We are sitting side by side, watching the tide as it pulls out farther with each wave. Levi has taken off his uniform and is in his khakis and a T-shirt. My uniform is on and I have put my blond hair, badly in need of a trim, back and up in a messy bun on the top of my head. I am thinking, though I don’t want to say it out loud just in case it isn’t something Levi had thought of, that me throwing the knife at him after he felt the Blood Lust might have ruined any chance of this working. He got turned on and I hurt him, which is how he was programmed in the first place. I can only hope that the drugs, in conjunction with patience and a true desire to kick this, might override what just happened.
It occurs to me that in deprogramming Levi’s Blood Lust, I might also need to deprogram myself of my distrust of him.
Levi has his tablet on his knees. He looks a little nervous. I’m downright scared. When I did this, I had Ezra. Ezra is patient and loving and, for obvious reasons, much more emotionally intelligent than I am. Ezra and I care for each other. Levi and I tolerate each other. If that. But maybe in a way that’s better. Maybe a little emotional distance will be more effective. I have no idea.
And that’s probably what has me the most frightened.
“This is the song my mom sang to me every night before I went to bed when I was little,” he says, showing me the tablet. “Don’t ask me why. Weird choice, I know. She did change up some of the lyrics so that it wasn’t a proper love song, ’cause that would be gross, obviously.”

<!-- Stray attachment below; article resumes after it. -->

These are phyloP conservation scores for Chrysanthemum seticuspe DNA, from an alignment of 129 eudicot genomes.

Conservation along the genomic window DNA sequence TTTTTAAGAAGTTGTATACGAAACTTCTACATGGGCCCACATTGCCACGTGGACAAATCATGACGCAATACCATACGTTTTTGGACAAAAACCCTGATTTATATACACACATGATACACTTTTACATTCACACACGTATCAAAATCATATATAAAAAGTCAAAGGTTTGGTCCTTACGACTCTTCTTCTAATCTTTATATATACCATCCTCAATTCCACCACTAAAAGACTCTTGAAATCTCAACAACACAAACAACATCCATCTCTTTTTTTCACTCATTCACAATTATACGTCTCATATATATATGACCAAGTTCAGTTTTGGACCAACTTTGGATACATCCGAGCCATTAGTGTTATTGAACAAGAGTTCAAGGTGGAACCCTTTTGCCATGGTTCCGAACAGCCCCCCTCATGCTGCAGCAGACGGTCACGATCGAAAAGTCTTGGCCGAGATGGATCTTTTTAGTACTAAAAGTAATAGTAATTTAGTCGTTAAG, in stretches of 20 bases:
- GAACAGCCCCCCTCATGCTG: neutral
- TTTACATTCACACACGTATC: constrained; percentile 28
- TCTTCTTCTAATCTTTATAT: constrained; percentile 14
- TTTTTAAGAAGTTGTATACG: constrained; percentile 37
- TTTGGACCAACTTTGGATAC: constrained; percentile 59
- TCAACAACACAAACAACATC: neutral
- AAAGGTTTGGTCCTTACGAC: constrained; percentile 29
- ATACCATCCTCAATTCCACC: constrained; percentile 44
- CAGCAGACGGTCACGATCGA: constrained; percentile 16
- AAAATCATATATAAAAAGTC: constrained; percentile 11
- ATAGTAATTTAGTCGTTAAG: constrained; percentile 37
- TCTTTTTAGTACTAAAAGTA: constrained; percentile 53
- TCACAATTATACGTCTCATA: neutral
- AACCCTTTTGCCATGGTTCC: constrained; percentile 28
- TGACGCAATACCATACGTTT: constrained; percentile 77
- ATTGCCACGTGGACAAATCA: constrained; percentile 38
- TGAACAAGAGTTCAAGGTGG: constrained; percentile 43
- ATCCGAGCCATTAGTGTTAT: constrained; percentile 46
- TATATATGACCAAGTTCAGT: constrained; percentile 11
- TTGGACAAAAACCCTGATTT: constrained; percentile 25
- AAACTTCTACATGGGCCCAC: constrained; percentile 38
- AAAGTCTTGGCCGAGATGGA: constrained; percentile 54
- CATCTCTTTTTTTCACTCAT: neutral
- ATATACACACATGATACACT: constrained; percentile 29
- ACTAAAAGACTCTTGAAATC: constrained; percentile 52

“Look, you don’t have to defend the choices you make in this process. Ezra read Harry Potter to me. He wore my dad’s clothes. It doesn’t matter. Whatever it is that makes you feel safe and takes you back to that place, is not for me to judge. If you feel like I’m judging you or laughing at you somehow, then we can’t do this. It means that we haven’t created a trusting environment. Your guard will be up and things will go badly. Besides, Dolly Parton is amazing.”
By way of an answer, Levi nods his head. He pushes the Play button and “Islands in the Stream” starts up. I don’t think it’s actually that weird of a choice for a lullaby at all. It’s cute.
“Just make sure the song is on repeat,” I tell him.
I let the song play all the way through, and to his credit, Levi doesn’t say anything. He doesn’t demand to know what’s going to happen next. He just sits there, which is good. When the song starts again, I begin to speak, softly: “Now, Levi, imagine yourself as a young kid, in bed, your mom singing to you. Remember how it felt. Live inside this memory for a moment. You were safe, you were loved, nothing bad was ever going to happen to you, because your mom was there and she was going to take care of you. Let the drug work. It will take you deep inside this memory. You have to open up completely and let yourself feel how you felt all those nights.”
Levi closes his eyes. His breathing slows. His heart rate becomes more difficult to hear over the breaking surf. He is calming down, and thankfully, so am I. I let the song finish out and once it starts over, I begin to speak again. “You’re safe here. You have to clear your mind of doubt. In a few moments, I’m going to put my hand over yours. If you need to say out loud that you’re safe and that everything is fine, you should. You should talk. Don’t say that you aren’t going to hurt me. It won’t help. It will take your brain down the wrong path. No one is hurting anyone. Put thoughts of being hurt or hurting someone else far away from your mind.”